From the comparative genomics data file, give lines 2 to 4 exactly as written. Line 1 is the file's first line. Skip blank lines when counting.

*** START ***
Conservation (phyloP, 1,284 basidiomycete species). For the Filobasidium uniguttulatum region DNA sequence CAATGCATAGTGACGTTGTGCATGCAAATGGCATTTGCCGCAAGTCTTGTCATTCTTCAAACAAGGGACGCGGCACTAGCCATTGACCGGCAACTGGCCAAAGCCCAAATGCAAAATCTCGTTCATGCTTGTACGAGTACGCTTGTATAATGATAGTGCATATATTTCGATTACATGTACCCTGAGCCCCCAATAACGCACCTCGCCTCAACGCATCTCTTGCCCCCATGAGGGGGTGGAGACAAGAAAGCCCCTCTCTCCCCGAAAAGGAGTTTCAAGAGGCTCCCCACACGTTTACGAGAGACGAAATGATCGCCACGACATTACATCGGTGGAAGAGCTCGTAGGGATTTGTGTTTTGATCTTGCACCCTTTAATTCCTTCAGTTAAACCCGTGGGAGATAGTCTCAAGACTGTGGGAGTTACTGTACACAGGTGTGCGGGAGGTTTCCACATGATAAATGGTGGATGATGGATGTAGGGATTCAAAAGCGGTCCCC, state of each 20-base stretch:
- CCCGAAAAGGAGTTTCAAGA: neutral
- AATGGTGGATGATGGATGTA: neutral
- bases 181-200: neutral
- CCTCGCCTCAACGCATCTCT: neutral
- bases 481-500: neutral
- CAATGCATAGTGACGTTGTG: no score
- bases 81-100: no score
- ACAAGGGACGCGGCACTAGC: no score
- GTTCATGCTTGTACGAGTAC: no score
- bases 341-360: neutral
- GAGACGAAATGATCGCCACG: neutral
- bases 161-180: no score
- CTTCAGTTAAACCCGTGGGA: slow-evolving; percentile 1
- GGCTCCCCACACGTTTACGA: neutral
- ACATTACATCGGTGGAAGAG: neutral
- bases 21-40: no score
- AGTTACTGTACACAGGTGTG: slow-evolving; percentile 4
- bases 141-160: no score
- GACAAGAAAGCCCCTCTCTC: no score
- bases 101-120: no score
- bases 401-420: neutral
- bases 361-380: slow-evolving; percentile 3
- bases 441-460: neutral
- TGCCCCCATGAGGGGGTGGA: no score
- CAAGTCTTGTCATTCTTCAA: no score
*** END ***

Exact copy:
- CCCGAAAAGGAGTTTCAAGA: neutral
- AATGGTGGATGATGGATGTA: neutral
- bases 181-200: neutral